This is a really good historical book I recently finished reading. I get the impression that few people really know much about the demise of the Russian Tsar Nicholas 2 some time after the October Revolution and they probably are vaguely aware of the story through the ‘Ra ra Rasputin’ Boney M song and they may of heard of Princess Anastasia through all the conspiracy theories. Those with a deeper understanding of the time around the Russian Revolution have probably watched ‘Doctor Zhivago’………
This book is really about the events leading up to the removal of the Tsar from power and then the long period of captivity along with the rest of his immediate Romanov Family. If that was all the book was about it might not have been all that great but in fact it goes much much wider than this and without doubt that is what I liked about it.
My knowledge of the Russian Revolution was extremely patchy before reading this book and I know a lot more now and would definitely consider reading more stuff about this time if I trip over something suitable. Maybe a book about Lenin would be a good read although there is the risk that if you pick the wrong book you might get a very biased view. From the account in this book it really confirms my understanding that Lenin was actually a very ruthless sort and extremely devious in making sure that he was never near or never could be linked to the scene of his many crimes.
The author stresses that a key element of this book is to look at the reading material the Tsar was devouring during his years in captivity and to extract insights about how his thinking was evolving over the time and whether it gave any insights into events that were happening. To be honest I am not convinced that the book really does this in depth and I felt that the bits that specifically cover this idea are really just tacked on at the end of a chapter or something. Perhaps the books the Tsar was reading helped to give Robert Service useful guidance to explain various holes in the story but I am not sure how much this was the case. Without doubt there are bits where this did help such as the Tsar’s blatant anti-Semitism which was very much evident in his reading material as well. Having said that, such Jew hatred was very common at that time across much of Europe. It also comes across that the Tsar had a very militaristic view of history and Russia’s place in the world as he saw it and he was very much living in the past.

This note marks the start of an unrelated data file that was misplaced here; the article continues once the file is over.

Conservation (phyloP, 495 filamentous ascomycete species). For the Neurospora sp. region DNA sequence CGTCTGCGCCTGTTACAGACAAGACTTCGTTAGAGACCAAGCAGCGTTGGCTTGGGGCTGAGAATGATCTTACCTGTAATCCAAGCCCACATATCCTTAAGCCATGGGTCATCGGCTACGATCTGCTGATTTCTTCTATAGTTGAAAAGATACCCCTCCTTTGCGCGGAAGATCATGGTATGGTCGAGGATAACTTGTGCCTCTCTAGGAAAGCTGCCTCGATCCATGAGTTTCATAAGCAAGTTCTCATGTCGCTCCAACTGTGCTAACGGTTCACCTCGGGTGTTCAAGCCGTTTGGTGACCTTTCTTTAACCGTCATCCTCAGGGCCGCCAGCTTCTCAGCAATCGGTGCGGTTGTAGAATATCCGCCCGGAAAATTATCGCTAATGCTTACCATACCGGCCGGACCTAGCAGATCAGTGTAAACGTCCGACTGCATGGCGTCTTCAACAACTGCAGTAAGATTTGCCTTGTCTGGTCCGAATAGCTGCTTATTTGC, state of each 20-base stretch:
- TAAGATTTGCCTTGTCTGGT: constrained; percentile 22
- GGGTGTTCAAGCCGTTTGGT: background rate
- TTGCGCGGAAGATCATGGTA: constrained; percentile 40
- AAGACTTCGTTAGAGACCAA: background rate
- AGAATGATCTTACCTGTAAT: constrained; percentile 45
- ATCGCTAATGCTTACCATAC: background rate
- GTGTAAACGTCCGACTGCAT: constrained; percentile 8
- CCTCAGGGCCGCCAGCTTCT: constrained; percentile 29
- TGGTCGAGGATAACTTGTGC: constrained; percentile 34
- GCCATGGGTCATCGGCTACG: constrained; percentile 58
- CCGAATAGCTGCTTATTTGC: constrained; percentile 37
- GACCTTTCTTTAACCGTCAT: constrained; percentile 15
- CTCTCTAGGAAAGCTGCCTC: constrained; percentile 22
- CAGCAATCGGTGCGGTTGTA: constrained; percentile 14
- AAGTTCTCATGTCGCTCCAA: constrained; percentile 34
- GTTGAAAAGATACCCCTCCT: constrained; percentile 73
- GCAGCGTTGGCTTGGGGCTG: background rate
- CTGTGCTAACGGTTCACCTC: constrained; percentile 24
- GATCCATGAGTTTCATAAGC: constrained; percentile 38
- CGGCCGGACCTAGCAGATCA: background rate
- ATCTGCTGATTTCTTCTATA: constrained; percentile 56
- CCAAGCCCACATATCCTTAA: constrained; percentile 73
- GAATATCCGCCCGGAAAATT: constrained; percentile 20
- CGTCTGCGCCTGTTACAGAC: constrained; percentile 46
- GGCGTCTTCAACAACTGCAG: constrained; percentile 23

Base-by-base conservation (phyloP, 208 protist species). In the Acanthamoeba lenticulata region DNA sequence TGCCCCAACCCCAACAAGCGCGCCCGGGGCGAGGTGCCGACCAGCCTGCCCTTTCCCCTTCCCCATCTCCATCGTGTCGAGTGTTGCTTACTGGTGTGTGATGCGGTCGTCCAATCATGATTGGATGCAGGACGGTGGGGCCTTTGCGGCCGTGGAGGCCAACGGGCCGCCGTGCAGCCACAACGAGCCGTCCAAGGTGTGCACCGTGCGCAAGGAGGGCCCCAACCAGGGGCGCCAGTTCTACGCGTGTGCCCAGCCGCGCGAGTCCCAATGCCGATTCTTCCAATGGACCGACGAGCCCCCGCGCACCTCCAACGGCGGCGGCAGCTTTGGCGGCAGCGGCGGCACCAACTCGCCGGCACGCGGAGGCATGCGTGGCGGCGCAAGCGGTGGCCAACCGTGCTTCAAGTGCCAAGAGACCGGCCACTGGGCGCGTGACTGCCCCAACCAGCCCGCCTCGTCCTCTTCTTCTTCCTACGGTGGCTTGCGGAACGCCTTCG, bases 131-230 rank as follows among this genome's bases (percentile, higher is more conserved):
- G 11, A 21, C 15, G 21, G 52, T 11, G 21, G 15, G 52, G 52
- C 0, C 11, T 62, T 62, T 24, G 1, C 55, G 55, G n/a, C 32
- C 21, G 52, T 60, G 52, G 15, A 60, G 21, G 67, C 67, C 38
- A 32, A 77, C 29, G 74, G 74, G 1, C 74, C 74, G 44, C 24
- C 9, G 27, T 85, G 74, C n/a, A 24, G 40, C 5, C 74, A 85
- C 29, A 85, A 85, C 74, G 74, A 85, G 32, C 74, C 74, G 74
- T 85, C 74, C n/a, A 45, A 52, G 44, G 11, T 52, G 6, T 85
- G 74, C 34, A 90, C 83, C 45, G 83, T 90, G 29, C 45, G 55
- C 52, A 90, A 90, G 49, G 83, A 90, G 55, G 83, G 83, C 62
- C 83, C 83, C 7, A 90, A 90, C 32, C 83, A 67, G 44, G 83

One thing I did find difficult was all the Russian names of the countless characters who are involved in the story of the Russian Revolution and the tale of how the fate of the Romanovs played out. I got to the stage where I was just sort of reading every name of an Official or an Apparatchik etc. as a generic ‘Russian Name’ and I could not distinguish one from another !! There are paragraphs and perhaps even sentences where you are introduced to 3 new Russian Names and they all begin with a ‘K’ and are of similar length !! For true scholars and experts in Russian History it might be something easy to cope with but for 99.999999999% of the population I suspect it is difficult. There were a few key characters who crop up over and over in the book and you sort of get used to realising who they are but quite often they end up dead (murdered) and you get introduced to yet new persons in the complex story.
The period of captivity really had 3 stages which took place in different locations and each time they were moved the conditions of their imprisonment got steadily worse. At first when the Tsar stood down he and his family were held at Tsarskoe Selo which is just outside St Petersburg (Petrograd) and the conditions here were really just limited by their lack of freedom but at least they had a team of staff which waited on them like they had in the past and they had food that was only something average Russians could dream of and the kids could play in the garden and the Tsar kept himself busy chopping wood and doing chores outside etc. At this time he got on well with many of the Soldiers who were guarding him although there were occasional incidents that caused conflict like when the Prince Alexei had a toy pistol or something and the Guards thought he had a real weapon !!